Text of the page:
Stephanie Sommer has visited more medical examiner offices in Michigan than most medical examiners. And then there are the funeral homes. Her work as senior medical examiner (ME) […]
Lansing father of 7-year-old donor presents award to producers of popular ‘Chicago Med’ in Hollywood
Donate Life Hollywood reached out to Gift of Life Michigan and one other organ procurement organization this year asking for help. The donation advocacy group asked Gift of Life […]
Foundation Focus: New murals and displays educate and move visitors at Gift of Life Michigan
A stroll down the long hallway of Gift of Life’s Donor Care Center in Ann Arbor is giving visitors a look at how donation works with photos, graphics and words.
In all, six displays honor donors, celebrate new life for recipients and explain organ and tissue donation in steps that begin with donor registration and hospital referral to surgery and transplant.
The graphics are installed in the 50-foot hallway where organ and tissue donors give their final gifts. It allows visitors to tour, learn about donation, and see how it transforms life every day.
The project was underwritten by the Gift of Life Foundation.
“We’re incredibly proud to have helped make this beautiful tribute come to life,” said Susan Rink, chief of philanthropy and foundation programs. “To see the faces of donors – our heroes – and hear how they changed so many lives really makes donation real for so many. It also helps people understand what one donor can do for others.”
Support the mission of Gift of Life Michigan while you shop!
Follow these simple steps and you will help promote organ and tissue donation, provide assistance to financially needy transplant recipients and support donor families.
- Log in to your Amazon account at smile.amazon.com.
Select: Gift of Life Foundation
- Search for and select "Gift of Life Foundation" as your charity. Once selected, you will receive a confirmation email.
- When you shop, start at smile.amazon.com. Then just shop and checkout as you would on Amazon. No extra cost is passed on to you, but Amazon will automatically donate 0.5% of your purchases to the Gift of Life Foundation!
- Share this opportunity with your friends to help further our mission!
Myth: I’m too old to be an organ and tissue donor
FACT: Anyone has the potential to donate organs, corneas or tissue, regardless of their age, medical history or whether they’ve signed up on the Michigan Organ Donor Registry.
Age isn’t necessarily a limiting factor for organ and tissue donation. Organ transplants from donors older than 50 are becoming more and more common as technology improves. One of the oldest organ donors on record was a 92-year-old man whose liver saved the life of a 69-year-old.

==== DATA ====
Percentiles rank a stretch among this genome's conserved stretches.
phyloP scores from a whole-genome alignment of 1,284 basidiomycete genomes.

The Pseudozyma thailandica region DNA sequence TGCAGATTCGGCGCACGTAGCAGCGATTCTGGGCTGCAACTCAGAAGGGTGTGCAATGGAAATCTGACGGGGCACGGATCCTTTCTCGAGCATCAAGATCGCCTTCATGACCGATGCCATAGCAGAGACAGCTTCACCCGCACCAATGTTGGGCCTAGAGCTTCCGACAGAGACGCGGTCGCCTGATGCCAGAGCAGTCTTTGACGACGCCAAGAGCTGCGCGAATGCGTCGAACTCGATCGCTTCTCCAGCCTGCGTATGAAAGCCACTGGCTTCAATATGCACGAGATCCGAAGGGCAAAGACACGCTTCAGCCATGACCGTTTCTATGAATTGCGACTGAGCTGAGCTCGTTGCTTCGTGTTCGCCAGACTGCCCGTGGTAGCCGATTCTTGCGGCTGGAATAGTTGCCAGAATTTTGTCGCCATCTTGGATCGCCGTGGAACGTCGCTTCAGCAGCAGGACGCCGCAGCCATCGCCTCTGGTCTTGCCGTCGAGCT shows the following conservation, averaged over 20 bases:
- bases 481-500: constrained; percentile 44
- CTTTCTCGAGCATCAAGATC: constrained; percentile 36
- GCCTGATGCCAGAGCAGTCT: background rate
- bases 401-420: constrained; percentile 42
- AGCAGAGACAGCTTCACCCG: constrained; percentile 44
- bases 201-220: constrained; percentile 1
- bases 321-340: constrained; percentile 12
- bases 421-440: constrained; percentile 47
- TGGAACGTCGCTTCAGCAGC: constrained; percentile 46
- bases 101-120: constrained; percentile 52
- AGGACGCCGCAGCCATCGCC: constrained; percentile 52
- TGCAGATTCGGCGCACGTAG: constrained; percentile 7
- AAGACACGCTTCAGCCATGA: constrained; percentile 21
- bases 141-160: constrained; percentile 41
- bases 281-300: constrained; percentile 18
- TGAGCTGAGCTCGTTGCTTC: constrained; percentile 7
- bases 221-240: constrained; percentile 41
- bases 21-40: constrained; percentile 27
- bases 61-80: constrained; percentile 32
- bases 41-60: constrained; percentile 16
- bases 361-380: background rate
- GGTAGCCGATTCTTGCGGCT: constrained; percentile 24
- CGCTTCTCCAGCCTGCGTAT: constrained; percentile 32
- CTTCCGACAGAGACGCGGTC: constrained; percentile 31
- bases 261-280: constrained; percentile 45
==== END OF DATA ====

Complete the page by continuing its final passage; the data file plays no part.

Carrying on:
Donor Katherine Steck was 101 when she died in September.
“My first reaction was that she was too old,” said her son, Bert. “But she wasn’t, and we were very happy to hear that.”
U.S. reaches historic milestone of 1 million organ transplants
The U.S. organ donation system has made history, surpassing 1 million organ transplants, according to the United Network for Organ Sharing (UNOS).
“Every life saved is a significant milestone,” said Dorrie Dils, president & CEO of Gift of Life Michigan. “We all owe a tremendous debt of gratitude for the thousands of donors and donor families who so selflessly and generously provided these gifts. They are true heroes and should be remembered for their legacy of kindness and generosity.
Legislative Update: Gift of Life Michigan calls for action – Michigan Organ Donor Registry is growing at the slowest pace since its founding
Nearly 2,400 patients are waiting in Michigan this month for a life-saving organ transplant. The best way to save their lives is to grow the Michigan Organ Donor Registry. More than 90% of all registrations come from the Michigan Department of State (MDOS) asking the donor registration question when IDs and driver’s licenses are renewed. We thank MDOS for its years of commitment and support. But office visit changes due to COVID and the shift to fewer and more online transactions have had an unintended negative consequence on the Donor Registry. It’s now growing at its slowest pace since its inception in 1994.
Recent event highlights
Spirits were not dampened by the rain during Donate Life Day at the Zoo in August. Hundreds gathered at the John Ball Zoo in Grand Rapids to honor donors, recipients and those who are waiting for their second chance at life.
Tucker Schumacher, who received a liver transplant as a young child, participated as a member of Team Michigan at the Donate Life Transplant Games of America this summer in San Diego. Here he is pictured with his mother and fiancée before the 5K run/walk event.
Several elected officials and their staff members joined CEO Dorrie Dils, VP of Communications & External Relations Patrick Wells-O'Brien and Chief Mascot Hartley T. Heart at the Check Your Heart Community Open House. Guests learned how organ and tissue donation process happens, toured our Ann Arbor office, and were the very first people to see our new donation process mural in the Donor Care Center.
A highlight of the Michigan Donor Family Gathering in September was having organ, eye and tissue transplant recipients share what they had received and when, then flip their signs which read "Thank You!" on the other side. Hundreds of donor family members joined us for this special event, both in-person and virtually, to honor the heroes who gave the gifts of life, sight and mobility.